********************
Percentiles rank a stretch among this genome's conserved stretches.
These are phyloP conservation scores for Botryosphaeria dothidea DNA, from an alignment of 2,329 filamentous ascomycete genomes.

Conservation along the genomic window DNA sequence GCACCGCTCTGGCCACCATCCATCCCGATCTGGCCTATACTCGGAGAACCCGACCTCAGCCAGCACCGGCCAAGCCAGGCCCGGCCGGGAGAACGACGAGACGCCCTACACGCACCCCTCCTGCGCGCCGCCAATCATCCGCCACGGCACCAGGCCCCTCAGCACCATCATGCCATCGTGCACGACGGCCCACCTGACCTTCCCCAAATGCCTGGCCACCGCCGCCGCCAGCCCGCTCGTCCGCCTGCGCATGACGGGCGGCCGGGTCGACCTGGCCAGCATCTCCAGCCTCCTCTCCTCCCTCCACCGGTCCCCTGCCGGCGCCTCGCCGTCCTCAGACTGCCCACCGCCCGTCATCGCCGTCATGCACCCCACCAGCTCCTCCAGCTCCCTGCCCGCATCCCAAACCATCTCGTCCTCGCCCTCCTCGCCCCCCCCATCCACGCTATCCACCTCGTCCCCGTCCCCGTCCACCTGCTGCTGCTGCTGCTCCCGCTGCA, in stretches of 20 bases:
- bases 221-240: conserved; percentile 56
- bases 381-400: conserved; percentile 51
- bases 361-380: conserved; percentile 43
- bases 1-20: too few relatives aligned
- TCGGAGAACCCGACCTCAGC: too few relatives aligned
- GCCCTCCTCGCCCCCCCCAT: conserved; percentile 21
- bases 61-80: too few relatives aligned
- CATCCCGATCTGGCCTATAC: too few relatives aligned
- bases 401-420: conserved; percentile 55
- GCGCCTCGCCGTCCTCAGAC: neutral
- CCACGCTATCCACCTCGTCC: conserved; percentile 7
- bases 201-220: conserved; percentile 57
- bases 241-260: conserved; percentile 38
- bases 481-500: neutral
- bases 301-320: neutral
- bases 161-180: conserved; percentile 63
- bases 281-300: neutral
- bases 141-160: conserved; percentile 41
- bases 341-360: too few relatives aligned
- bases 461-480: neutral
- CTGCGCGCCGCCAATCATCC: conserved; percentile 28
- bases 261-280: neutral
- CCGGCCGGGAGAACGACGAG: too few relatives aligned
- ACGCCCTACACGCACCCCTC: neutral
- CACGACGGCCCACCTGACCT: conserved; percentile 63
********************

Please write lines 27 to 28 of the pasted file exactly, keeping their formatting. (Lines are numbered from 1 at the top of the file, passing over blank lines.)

- ACGCCCTACACGCACCCCTC: neutral
- CACGACGGCCCACCTGACCT: conserved; percentile 63